She wore Shalimar. That really light fragrance.

Since all of my fragrance breakups have been amicable ones, I keep in touch with most of them; they remain on my dresser, and we occasionally go out for a spin when one of us is feeling nostalgic. But this latest parting came with anger and spite, confusion and resentment. How dare these women!

So after some soul sniffing, I went to Santal’s father, Fabrice, and burst into tears. (Not really, but it was pretty emotional.)

“It’s your fault!” I whined.

“It’s your fault, too!” he pushed back.

True. I did write an awful lot about this fragrance.

“Well, make a new one,” I pouted, sneaking a look into his eyes, whose smile let me know he was willing to hear more. “Make me something smokey.”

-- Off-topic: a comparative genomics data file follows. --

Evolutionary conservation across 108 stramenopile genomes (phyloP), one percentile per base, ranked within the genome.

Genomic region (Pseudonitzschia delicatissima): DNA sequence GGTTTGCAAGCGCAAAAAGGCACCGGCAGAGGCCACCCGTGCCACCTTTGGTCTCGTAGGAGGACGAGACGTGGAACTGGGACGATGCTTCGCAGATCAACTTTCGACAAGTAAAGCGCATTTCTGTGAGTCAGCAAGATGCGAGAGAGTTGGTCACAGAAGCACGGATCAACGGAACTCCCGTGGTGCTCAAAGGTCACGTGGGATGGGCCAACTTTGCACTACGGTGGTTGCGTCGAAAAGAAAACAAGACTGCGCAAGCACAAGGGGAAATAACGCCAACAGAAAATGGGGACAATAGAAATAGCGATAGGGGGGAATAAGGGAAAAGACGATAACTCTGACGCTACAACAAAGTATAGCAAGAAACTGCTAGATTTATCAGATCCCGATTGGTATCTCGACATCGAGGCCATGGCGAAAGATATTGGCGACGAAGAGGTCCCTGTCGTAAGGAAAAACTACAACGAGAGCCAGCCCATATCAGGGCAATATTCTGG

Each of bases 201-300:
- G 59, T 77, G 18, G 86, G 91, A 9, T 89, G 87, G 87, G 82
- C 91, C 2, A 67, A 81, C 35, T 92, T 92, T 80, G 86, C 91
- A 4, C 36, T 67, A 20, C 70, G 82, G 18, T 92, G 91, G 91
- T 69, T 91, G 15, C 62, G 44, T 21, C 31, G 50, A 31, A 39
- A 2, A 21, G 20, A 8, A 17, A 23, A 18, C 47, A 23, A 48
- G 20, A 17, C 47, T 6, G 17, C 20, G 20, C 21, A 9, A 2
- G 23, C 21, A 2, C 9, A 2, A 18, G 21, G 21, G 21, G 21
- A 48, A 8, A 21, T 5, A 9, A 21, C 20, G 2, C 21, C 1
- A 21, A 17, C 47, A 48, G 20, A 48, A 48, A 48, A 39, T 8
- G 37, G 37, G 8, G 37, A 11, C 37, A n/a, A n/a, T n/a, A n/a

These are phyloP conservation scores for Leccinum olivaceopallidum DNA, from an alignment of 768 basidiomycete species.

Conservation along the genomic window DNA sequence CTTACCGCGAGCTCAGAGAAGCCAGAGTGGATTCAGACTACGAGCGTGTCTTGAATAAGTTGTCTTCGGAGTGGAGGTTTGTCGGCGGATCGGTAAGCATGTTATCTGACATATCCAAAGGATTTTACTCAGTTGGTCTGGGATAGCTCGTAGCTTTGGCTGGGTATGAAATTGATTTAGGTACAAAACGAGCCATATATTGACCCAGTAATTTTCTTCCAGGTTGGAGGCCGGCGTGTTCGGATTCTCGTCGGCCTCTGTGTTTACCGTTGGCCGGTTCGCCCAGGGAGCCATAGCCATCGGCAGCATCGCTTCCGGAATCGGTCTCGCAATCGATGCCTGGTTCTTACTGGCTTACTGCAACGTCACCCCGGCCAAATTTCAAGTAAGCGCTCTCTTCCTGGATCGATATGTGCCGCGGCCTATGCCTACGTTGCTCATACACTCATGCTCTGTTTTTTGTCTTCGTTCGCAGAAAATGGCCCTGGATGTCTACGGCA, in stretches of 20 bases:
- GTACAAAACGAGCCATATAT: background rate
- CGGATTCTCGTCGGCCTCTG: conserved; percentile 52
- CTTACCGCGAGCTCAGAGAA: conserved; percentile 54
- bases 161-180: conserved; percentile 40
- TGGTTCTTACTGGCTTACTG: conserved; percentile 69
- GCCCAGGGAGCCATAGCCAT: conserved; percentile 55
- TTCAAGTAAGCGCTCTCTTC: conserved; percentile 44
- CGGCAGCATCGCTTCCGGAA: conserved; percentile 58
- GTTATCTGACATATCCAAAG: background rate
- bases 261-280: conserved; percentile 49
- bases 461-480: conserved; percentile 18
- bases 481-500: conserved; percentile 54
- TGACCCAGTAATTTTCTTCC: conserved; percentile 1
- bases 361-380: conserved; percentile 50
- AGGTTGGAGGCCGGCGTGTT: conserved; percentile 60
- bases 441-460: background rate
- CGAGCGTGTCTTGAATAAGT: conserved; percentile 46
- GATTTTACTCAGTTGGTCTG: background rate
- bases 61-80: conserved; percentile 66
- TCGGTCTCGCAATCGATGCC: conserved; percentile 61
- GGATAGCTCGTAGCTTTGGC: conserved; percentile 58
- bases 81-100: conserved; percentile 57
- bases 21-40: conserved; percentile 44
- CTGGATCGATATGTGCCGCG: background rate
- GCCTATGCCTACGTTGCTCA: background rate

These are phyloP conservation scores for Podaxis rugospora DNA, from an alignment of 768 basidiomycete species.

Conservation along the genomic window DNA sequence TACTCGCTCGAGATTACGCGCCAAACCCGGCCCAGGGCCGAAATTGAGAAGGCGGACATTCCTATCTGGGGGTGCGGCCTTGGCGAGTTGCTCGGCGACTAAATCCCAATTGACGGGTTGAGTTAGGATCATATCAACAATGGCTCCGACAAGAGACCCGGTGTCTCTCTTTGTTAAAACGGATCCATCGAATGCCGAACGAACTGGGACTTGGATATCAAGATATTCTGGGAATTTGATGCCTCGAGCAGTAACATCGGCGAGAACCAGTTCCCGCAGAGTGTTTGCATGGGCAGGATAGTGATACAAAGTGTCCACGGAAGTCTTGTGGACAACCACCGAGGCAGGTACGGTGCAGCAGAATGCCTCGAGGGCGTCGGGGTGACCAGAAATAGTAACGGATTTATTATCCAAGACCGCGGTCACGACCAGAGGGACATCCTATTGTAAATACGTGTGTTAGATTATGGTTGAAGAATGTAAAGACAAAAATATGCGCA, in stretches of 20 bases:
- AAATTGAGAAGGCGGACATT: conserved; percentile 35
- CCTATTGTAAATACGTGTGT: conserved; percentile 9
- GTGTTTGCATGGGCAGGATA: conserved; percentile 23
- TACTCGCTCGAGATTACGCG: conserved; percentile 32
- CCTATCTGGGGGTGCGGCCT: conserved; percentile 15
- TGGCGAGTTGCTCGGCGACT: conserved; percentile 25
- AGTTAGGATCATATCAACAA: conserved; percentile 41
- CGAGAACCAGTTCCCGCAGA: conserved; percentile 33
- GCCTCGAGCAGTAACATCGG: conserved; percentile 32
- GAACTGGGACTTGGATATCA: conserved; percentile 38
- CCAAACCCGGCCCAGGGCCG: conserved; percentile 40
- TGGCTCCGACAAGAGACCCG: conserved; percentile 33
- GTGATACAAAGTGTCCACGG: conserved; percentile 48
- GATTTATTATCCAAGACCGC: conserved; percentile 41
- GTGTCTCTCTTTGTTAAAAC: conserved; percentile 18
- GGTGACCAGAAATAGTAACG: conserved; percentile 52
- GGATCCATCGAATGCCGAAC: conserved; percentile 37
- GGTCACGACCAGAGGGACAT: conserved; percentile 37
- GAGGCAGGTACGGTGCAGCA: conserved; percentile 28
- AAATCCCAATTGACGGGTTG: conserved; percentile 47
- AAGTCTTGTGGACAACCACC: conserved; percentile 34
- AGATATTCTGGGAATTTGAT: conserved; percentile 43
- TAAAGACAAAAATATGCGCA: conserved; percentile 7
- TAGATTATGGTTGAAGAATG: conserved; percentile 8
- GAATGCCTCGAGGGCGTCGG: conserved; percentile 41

He thought about it for a second, then smiled. “Okay, we’ll work on it,” he promised. And then he went off to the Estee Lauder HQ, who had recently purchased his company.

“Smoke!” I yelled as he turned and gave me a thumbs-up before disappearing through the revolving doors.

Six months have passed and no news. When I last saw Fabrice, he shrugged his shoulders. “It’s harder than I thought it would be!” he admitted.

“No, it’s not!” I harrumphed, giving his arm a semi-gentle slap. “Do it!”

But I understood. With over 3,000 hashtags, Santal 33 will probably get a modeling contract any day now and maybe even a record deal and a reality show. I’ll always be able to say I knew it when, but it has bigger Influencers to vie for Instagrams with now.

As for me, I’m happy to report I’ve been wearing something new for nearly a year. Its name is A City on Fire, and we are very happy. People hug me and ask where City is from. Sometimes I divulge; other times I don’t.

Not until Coty comes calling.